5. Matthew Dickinson says:

    Addie,

    You raise excellent points. Trying to make nuanced arguments in a blog format is difficult, and I may have gone too far in suggesting Obama was not a risk taker. But there’s risk, and then there’s risk. As I look at your examples, I tend to classify them as risks taken in order to avoid bigger risks. Take the killing of Bin Laden. It was a risky call to initiate the raid – but less risky, I think, than not taking the chance and having it leaked that we had a shot at getting him and didn’t take it. Similarly, the decision to go in with Seals was risky – but Obama thought it was less risky than bombing the compound and killing Pakistani civilians. In the same vein, the surge in Afghanistan was risky, but perhaps less risky than either a straight withdrawal or acquiescing to the generals’ preferred option. so, you are right that, in the context of the decisions a president must make, pragmatism is certainly compatible with risk taking.

    As for the comments to my Salon piece reinforcing Fiorina’s theme in “Culture Wars” – I can only agree. I think Fiorina would too.

  6. Matthew Dickinson says:

    Wahoo – One other quick thought. You suggest that if the government defaulted, Republicans would have received as much blame, if not more, than Obama. Polling this question is tricky, but I think there is lots of evidence suggesting you are right. But that presumes Obama was willing to let a default occur. Every indication is that he was not willing to do so. I don’t think Boehner was either, but he was dealing with a wing of his party whose members very well were willing to let a default occur, rather than raise revenue through tax hikes. The Tea Party activists came to Washington to cut spending and, by God, they were going to do it – default or no default. Obama simply feared a default more than they did – and both sides acted accordingly.

  7. Mark says:

    To fully appreciate how good this professor is at explaining the complexities of politics you need to take a j-term class with him. I was never interested in politics, and frankly hated discussing it because you couldn’t (still can’t most of the time) have a sensible talk about the subject without someone’s opinion getting in the way. What is truly remarkable is how he’s able to be completely unbiased. All he will give you are the cold hard facts and an opinion unlike any other which is almost certainly the right one.
    I have read each of your posts sir and I think you’re doing a fantastic job. The people who have been commenting on your blog obviously haven’t read what you wrote because they always seem to be way off the mark, though I’m sure you’ve noticed that yourself.
    Keep up the posts, it gives me hope that American politics isn’t all that bad!

    An avid fan.

  8. David P. says:

    Hello Matt,
    You fool, the budget / debt issue has nothing to do with God, this is the
    american human race mess. It has nothing to do with Democrat or Republican.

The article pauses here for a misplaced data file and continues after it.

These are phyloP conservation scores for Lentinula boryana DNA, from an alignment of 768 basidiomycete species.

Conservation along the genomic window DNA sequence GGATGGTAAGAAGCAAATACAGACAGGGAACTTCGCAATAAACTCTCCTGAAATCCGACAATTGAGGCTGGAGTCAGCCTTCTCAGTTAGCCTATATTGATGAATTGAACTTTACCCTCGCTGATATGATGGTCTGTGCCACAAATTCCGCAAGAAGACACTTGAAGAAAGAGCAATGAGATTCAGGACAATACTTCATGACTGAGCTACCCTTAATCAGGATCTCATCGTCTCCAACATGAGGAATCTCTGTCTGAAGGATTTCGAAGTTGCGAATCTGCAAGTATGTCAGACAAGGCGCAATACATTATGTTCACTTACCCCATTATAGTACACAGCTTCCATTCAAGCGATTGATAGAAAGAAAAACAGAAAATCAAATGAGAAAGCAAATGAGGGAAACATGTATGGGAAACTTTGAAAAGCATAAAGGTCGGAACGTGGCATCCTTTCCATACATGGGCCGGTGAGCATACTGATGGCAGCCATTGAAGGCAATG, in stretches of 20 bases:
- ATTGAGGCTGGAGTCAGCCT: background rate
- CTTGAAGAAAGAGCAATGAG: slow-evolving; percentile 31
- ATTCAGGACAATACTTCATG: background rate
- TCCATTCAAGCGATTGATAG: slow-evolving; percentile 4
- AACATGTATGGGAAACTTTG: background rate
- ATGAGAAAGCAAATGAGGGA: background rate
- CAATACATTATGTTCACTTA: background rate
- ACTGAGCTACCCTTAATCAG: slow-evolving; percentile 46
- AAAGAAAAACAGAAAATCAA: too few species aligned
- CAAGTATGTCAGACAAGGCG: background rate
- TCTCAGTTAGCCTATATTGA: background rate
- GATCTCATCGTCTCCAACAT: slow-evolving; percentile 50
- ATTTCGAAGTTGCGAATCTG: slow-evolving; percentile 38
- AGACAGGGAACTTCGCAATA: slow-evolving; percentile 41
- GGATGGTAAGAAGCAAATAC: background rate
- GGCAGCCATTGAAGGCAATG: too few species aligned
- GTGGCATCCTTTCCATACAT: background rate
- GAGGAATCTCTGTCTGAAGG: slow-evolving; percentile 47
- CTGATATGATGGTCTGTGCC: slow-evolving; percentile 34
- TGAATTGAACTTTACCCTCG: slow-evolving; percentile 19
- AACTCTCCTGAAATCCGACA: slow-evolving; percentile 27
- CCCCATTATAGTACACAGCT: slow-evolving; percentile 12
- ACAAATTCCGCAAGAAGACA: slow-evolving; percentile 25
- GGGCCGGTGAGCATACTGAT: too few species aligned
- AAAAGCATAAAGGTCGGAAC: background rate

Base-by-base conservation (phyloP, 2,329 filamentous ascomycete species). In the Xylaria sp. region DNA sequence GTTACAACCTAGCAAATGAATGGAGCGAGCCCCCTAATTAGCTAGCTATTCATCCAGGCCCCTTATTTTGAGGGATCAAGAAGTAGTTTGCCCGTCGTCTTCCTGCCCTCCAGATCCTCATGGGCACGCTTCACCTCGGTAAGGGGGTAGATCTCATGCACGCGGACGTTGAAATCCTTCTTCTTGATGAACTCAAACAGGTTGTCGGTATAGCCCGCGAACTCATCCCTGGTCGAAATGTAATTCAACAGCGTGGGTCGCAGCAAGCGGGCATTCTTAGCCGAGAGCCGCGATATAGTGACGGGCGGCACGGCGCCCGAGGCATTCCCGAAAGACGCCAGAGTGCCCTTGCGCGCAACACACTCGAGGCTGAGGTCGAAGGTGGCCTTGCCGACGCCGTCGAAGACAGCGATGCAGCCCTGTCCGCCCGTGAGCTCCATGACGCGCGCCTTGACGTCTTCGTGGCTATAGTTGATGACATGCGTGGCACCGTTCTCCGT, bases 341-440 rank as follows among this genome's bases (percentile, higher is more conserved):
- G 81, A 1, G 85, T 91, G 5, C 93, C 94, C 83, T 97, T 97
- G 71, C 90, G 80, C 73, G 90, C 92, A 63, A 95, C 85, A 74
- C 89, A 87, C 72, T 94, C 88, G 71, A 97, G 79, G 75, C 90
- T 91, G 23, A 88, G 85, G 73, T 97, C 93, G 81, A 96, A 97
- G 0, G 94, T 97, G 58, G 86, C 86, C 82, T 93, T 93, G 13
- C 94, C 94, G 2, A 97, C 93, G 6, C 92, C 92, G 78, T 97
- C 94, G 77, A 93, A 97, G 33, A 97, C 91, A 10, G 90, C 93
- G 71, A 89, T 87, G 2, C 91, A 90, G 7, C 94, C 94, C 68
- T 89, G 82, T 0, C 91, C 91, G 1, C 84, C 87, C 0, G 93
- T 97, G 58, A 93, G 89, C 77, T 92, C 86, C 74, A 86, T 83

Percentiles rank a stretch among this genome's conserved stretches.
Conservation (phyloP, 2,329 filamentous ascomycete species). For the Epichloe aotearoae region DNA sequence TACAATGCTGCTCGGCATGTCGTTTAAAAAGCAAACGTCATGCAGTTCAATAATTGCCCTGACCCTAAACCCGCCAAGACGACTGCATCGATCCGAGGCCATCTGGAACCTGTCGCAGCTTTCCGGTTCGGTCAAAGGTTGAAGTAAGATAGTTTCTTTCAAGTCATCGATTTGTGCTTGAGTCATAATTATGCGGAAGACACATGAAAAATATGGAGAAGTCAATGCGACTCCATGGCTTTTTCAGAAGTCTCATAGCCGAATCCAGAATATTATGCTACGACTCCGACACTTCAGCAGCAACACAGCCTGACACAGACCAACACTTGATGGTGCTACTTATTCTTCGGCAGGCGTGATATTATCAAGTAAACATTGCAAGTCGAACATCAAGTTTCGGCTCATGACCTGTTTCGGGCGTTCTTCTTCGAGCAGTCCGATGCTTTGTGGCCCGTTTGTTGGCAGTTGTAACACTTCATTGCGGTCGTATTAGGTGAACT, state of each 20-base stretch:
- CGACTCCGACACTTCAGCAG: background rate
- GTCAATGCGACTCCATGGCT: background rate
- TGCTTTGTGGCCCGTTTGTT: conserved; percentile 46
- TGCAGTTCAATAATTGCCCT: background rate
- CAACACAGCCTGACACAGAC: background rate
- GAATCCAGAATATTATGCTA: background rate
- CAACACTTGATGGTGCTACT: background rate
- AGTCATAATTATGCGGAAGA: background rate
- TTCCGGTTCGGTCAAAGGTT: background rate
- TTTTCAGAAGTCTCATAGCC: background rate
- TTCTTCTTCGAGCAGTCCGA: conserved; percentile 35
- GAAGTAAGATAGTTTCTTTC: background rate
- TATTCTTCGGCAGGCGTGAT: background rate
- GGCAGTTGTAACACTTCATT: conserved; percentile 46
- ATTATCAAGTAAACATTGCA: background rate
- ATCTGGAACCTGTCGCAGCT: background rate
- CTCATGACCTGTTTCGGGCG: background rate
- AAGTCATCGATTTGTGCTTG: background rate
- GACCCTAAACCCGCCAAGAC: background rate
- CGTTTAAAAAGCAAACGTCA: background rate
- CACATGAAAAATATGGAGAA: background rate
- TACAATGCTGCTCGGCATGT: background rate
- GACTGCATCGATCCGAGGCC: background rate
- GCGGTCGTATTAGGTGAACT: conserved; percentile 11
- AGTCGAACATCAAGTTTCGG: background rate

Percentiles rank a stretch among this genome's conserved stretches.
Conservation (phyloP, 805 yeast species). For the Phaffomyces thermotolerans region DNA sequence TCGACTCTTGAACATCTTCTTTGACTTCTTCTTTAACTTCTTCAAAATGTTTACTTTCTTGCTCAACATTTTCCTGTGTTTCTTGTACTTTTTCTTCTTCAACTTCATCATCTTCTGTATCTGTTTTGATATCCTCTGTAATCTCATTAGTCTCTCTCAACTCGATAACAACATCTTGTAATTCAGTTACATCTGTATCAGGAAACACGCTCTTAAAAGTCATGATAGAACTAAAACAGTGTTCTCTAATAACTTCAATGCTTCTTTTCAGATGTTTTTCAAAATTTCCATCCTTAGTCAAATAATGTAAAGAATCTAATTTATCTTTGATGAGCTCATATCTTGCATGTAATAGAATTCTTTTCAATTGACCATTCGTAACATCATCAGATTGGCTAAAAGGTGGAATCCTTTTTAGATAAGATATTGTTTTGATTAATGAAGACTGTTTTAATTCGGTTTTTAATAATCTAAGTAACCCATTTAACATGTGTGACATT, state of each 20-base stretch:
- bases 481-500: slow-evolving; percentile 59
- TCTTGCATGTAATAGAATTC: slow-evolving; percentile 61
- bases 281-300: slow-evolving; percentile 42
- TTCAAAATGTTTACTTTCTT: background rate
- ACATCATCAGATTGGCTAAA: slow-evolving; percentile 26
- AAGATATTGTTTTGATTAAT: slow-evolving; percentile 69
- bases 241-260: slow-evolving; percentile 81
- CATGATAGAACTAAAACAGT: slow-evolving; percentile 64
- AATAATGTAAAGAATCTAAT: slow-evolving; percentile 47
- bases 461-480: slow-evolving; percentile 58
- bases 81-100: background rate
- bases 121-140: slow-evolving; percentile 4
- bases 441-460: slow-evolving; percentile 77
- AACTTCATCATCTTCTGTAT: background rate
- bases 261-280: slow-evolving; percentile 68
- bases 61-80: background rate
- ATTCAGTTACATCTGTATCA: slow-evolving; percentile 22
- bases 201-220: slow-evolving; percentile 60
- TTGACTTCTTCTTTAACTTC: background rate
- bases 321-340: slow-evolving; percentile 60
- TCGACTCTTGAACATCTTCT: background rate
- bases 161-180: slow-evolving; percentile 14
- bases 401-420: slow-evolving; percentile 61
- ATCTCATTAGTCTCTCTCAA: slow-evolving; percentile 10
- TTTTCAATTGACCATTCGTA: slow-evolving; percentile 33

It simply has to do with the federal government takes in just 2 trillion
    dollars a year and spends 4.3 trillion.

    Where in anyone’s religion does that balance?

    All federal programs regardless of what they are, have to have a 40%
    budget reduction or we are toast as a country and not over a 10 period,
    over a 1 year period.

    The Chinese have realized that we are no longer a good investment, the
    Japanese will not be investing anywhere for a long time and Europe is
    imploding on itself, where you would recommend we sell our debt?

    How does any of this make you think that we believe that we are doing
    god’s work when all we are doing is speaking the unspeakable truth, WE
    the people are broke, bankrupt, kaput…

    I believe that some of the missionary zeal maybe misplaced, but that is
    exactly what it is going to take to have any effect.
    99.9 % of Americans want the budget balanced without taking anything
    from me.
    I am sorry you may feel that you paid into the system and are owed, but sometimes life sucks.
    We all want a guarantee from the government, well they can’t do it!
    We all want the government to promise to keep us safe from any and
    all harm, they can’t do it!
    We all want the government to promise us to be happy and profitable for
    life, well they can’t do it!

    LBJ promised us that with 20 billion dollars and 20 years he would do
    away with poverty, WELL 45 years later and billions upon billions of
    dollars later, Poverty is worse than ever, we have become a socialist welfare
    state.

    WE the people have spent ourselves into a very deep hole, the
    politicians only did what they thought we wanted them to do in order to get
    reelected. We wanted tons of credit, we wanted houses we couldn’t
    afford, we wanted cars, boats, toys and lifestyle we couldn’t afford, so
    the politicians made it possible for to get these things and now it time
    to pay.

    What about your children and their children, we are supposed to give our
    children a better life than what we have. Right now we are not doing
    that, we are leaving them with a imploded debt ridden country….